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Exercise I.13.39 in Kunen's Set Theory:

If $\kappa$ is an infinite cardinal and $\alpha = \cup_{n < c}X_n$, where $c < \omega$ and each $\textrm{type}(X_n) < \kappa^\omega$, then $\alpha < \kappa^\omega$.

Using $\textrm{type}(X_n)$ implies that $X_n$ are well-ordered. Does the claim should be modified to: $\textbf{type}(\alpha) < \kappa^\omega$ ?

Should we also assume that the union definition of $\alpha$ is well ordered consistent with the well-ordering of each $X_n$ ?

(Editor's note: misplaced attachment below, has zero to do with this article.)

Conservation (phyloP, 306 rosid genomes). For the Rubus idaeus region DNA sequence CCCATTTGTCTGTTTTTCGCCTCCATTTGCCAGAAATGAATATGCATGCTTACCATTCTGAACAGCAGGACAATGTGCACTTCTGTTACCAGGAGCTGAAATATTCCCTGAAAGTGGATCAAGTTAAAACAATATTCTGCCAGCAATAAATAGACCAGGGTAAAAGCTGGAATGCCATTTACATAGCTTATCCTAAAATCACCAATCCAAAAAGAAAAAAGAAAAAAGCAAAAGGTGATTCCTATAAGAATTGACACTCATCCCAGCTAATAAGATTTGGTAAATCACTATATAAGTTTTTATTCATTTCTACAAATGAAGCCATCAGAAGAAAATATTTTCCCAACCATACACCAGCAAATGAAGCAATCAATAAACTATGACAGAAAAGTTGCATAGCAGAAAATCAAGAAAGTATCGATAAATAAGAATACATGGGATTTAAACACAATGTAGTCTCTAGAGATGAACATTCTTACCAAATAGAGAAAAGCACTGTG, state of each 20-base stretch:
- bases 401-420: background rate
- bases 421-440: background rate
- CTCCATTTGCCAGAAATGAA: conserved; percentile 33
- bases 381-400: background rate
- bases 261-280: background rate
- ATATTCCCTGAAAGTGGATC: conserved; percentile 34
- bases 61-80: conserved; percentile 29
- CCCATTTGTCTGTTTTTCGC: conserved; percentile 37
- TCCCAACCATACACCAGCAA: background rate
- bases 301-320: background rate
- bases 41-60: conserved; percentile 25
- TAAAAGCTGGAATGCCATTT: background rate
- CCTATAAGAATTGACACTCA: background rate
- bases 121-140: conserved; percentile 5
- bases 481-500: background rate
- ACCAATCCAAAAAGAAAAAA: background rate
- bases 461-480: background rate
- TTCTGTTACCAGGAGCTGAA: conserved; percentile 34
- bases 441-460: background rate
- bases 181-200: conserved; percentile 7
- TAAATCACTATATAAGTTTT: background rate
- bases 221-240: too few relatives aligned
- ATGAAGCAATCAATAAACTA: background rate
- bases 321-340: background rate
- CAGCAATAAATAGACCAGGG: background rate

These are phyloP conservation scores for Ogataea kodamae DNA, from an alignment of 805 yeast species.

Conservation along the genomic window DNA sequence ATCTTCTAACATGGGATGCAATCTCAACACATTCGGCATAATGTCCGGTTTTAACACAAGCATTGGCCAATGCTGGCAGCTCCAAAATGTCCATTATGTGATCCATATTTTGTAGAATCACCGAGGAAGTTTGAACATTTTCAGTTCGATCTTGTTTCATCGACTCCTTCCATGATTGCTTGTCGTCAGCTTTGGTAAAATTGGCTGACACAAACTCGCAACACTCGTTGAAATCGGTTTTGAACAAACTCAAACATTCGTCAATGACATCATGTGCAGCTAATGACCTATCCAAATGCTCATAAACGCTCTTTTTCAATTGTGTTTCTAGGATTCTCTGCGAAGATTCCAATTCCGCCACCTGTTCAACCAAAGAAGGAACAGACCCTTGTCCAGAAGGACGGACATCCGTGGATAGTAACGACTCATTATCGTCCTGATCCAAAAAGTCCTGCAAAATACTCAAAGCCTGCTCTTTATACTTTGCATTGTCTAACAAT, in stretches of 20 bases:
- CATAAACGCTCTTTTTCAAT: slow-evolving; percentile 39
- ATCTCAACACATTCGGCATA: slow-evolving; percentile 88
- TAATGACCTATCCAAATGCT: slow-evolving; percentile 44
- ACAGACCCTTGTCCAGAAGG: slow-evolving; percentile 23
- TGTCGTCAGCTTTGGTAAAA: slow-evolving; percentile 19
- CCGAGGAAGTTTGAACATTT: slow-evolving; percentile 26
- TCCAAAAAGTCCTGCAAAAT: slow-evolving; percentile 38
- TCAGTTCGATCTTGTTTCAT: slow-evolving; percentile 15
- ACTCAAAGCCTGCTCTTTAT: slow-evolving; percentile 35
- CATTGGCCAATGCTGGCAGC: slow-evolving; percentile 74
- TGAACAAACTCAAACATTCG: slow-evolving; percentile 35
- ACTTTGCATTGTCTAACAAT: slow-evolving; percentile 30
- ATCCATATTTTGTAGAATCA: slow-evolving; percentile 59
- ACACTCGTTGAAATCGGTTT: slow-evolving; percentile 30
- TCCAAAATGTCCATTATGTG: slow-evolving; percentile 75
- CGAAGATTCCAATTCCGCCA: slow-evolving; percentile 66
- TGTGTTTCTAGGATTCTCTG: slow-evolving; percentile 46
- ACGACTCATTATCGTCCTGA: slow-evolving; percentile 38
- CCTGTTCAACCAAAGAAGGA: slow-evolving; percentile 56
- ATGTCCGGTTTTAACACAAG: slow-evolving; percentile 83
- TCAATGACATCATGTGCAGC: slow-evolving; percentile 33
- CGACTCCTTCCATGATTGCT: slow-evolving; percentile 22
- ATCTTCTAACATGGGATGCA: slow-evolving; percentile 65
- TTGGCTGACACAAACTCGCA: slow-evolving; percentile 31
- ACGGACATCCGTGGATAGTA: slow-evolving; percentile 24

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Interpreting from context, $\alpha$ is already assumed to be an ordinal. We simply say that if we can write this ordinal as a finite union of sets, each of whom has order type $<\kappa^\omega$, then $\alpha$ is also smaller than $\kappa^\omega$.

Since the $X_n$ are assumed to be subsets of $\alpha$, they are naturally well-ordered.

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